“Won’t Crack Under Flex”

The book on modern laminate blades using metal bonded to synthetics was co-authored by knifemaker Warren Thomas (also, see page 114, August 2011 BLADE®). He indicates he began making laminate blades in 1991 using stainless steel and carbon fiber. Shortly thereafter he substituted titanium for steel, creating a lightweight, zero-magnetic knife. Thomas says he uses a “trade-secret” chemical bond that positively adheres the two materials.

“My laminates have half the weight of a steel blade, absolute zero corrosion, won’t crack under flex, and don’t micro-fracture under heavy stress along the cutting edge like steel blades do,” he explains. “To improve the performance of the blade, I weld tungsten carbide along the cutting surface to enhance the edge retention. This gives it a toothy edge that improves the cutting performance.

“There is no chance of corrosion using carbon fiber and titanium. Both materials are impervious to common destructive forces like sea salts, body sweat, and other elements that wreak havoc on steel,” he notes. “Steel knives have a very hard time cutting some synthetics, such as Kevlar™. My knives actually cut these materials quite well due to their ability to saw through them.”

Laminated blades do have their disadvantages. “In very rare circumstances, the blade can delaminate. I’ve had this happen approximately a dozen times in 20 years and have always corrected the problem for the customer,” he says. “Due to the direct cost of the state-of-the-art materials involved and the time spent fabricating the laminates, there is a higher cost for my blade over steel. However, you get what you pay for.”

That’s Edge Retention!

Ceramic blades are made by taking zirconium oxide—also known as zirconia—powder, compacting it under intense pressure, and heating it in blanks at high temperatures in the 1,400° Celsius range. The blades are much more common among kitchen knives, and for good reason. For straightforward slicing and dicing they are extremely effective, but for lateral blade movement with torque, such as for prying, they tend to snap or shatter.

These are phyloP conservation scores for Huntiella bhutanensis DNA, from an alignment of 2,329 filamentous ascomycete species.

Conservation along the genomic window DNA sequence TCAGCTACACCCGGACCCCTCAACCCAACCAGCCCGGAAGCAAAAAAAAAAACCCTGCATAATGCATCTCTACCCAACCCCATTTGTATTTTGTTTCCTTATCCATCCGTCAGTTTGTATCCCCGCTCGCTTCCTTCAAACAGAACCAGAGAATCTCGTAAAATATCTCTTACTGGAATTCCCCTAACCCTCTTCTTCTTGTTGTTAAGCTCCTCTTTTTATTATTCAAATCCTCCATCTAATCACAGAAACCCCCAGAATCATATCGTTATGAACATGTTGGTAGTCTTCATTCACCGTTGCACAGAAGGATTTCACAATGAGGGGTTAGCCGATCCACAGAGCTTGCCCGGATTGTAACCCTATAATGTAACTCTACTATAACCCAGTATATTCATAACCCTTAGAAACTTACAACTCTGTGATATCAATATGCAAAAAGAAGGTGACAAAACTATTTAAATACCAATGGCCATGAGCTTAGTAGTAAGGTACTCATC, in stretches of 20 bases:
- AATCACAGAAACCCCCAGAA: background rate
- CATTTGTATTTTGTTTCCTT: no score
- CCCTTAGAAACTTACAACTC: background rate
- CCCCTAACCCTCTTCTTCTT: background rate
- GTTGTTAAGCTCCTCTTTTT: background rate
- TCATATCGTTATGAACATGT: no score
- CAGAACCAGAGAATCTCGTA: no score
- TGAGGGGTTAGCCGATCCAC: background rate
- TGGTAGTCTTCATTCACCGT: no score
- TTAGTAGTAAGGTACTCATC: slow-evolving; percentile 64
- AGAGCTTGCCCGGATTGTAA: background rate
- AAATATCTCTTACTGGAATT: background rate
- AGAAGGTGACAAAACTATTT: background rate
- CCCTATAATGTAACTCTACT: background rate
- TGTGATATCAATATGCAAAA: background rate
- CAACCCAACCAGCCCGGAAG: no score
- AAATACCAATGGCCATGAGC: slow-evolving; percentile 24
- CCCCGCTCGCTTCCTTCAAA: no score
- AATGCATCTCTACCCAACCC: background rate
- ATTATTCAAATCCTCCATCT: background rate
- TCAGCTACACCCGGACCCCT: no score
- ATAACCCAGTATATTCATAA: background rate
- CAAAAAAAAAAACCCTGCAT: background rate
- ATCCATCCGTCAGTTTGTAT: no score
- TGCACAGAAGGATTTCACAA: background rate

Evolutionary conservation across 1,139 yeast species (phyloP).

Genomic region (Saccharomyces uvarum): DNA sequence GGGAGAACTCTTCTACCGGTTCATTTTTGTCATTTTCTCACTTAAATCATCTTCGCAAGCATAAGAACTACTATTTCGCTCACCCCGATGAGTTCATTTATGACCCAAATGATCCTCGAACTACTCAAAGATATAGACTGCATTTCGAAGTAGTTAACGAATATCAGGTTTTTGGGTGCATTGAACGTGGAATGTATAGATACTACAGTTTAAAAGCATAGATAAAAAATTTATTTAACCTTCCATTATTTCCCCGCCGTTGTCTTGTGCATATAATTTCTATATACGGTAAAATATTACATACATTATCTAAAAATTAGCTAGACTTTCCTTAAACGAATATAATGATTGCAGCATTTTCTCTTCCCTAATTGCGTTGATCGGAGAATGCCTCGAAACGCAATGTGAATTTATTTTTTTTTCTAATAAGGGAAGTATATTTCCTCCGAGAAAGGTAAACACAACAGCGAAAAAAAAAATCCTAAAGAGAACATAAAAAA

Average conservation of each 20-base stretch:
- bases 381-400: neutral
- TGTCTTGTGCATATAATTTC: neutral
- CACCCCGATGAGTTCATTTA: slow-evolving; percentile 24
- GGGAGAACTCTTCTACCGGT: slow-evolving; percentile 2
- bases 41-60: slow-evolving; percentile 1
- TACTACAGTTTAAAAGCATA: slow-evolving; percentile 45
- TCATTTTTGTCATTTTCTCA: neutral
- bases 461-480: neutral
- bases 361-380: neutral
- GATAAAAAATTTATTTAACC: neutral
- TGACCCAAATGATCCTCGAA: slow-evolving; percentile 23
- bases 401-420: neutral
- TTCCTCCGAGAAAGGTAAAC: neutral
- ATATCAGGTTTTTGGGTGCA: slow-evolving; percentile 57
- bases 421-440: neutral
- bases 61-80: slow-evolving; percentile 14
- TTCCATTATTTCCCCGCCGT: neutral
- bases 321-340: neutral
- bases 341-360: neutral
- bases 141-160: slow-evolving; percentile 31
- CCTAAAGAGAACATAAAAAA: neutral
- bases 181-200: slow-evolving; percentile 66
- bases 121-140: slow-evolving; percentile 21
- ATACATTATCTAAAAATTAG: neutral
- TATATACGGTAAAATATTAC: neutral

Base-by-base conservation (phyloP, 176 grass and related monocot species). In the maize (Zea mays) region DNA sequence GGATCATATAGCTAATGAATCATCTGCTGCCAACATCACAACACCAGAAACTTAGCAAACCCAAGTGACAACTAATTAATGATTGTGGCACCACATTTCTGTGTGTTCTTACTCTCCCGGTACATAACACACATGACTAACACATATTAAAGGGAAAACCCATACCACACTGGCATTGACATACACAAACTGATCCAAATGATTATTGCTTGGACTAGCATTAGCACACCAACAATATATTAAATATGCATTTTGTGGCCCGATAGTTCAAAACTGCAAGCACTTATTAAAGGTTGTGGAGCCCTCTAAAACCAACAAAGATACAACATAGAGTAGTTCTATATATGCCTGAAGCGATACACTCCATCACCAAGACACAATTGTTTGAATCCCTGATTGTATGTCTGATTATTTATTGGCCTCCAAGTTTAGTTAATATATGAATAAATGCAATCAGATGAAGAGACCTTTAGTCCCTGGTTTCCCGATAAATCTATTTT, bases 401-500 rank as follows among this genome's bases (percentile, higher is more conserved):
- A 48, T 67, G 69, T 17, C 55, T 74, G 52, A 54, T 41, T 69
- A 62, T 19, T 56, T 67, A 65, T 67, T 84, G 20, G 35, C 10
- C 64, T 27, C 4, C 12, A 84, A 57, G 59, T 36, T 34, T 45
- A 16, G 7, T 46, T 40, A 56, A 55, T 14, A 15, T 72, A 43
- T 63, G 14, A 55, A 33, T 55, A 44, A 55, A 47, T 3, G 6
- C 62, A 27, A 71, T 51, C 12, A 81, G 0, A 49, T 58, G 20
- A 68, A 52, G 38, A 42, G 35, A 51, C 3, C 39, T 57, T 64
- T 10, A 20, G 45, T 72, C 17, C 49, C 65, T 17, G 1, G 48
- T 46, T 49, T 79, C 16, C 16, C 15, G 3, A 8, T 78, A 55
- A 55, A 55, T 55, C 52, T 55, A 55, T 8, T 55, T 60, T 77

Boker Knives has never shied away from thinking outside the box, and its ceramic knife line not only includes kitchen knives but tactical and everyday carries as well. “If used as intended, ceramic blades will outperform steel,” Boker USA CEO Dan Weidner says. “In an independent lab test performed comparing ceramic to steel, technicians measured the amount of pressure required to cut through a standard piece of cardboard. After 1200 cuts the pressure required to cut using the ceramic blade was the same as the first cut, while the identical task using a steel blade showed decline after 400 cuts.” Now that’sedge retention!

Ceramic blades also have other benefits over stainless steel, including corrosion resistance. “This is one of the prime advantages of ceramic,” Weidner opines. “It cannot rust, which is why it’s used so often in maritime and military saltwater environments.”

There is also good news on the economic front. “Initially the cost of ceramics was on the high side, but now there are sufficient manufacturers producing the material to put the price point in the same range as good, quality steel,” Weidner says. Moreover, ceramic blades are non-magnetic.

Is One For You?

The strange brews in blade technology are not for everyone, but they offer a wide range of features, including either no rust or a huge reduction of same, zero magnetism, weight reduction and enhanced edge holding. Granted, there are downsides in some instances, though apparently not enough to discourage enough buyers of the blade brews outlined herein.

Is there an alternative blade in your future?

For more on alternative blade materials such as Spyderco’s H1, Strider Knives’ Nitinol, and Bohler-Uddeholm’s Vanax 35 and 75, see page 68 of the April 2011 BLADE®.


Also be sure to check out BLADE’s Guide to Making Knives.